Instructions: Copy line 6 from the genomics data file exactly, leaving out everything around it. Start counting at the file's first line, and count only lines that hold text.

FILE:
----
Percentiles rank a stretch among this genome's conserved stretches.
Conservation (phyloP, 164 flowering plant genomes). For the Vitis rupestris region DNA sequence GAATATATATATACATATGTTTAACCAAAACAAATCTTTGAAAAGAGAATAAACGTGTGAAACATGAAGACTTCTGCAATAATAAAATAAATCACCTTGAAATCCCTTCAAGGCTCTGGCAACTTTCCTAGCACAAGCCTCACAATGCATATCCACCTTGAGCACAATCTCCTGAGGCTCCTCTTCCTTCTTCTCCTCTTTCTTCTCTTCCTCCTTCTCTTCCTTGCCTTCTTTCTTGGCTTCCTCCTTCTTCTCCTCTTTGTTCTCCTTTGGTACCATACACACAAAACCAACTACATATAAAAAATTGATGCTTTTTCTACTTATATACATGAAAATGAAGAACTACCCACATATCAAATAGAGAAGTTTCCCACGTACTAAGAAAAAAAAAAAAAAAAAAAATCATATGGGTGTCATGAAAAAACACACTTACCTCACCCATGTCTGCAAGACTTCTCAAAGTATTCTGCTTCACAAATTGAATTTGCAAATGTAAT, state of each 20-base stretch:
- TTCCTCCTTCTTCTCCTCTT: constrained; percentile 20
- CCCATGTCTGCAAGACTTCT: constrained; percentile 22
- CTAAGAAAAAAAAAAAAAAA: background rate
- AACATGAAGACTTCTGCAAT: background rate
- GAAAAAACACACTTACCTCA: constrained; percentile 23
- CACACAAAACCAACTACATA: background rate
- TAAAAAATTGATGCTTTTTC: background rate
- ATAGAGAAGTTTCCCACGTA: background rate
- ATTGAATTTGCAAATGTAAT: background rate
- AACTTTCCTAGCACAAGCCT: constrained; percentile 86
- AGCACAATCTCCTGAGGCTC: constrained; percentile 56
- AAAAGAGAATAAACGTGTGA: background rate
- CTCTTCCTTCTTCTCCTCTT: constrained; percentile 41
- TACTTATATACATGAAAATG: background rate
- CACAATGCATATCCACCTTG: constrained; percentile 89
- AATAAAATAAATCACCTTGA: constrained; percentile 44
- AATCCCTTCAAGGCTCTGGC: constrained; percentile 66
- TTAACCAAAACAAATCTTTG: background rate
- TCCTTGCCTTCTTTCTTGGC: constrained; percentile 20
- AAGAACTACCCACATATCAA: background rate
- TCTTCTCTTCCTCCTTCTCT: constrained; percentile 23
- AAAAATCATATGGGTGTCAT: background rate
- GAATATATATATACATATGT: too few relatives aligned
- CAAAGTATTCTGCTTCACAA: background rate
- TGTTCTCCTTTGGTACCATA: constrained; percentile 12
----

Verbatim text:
- AACATGAAGACTTCTGCAAT: background rate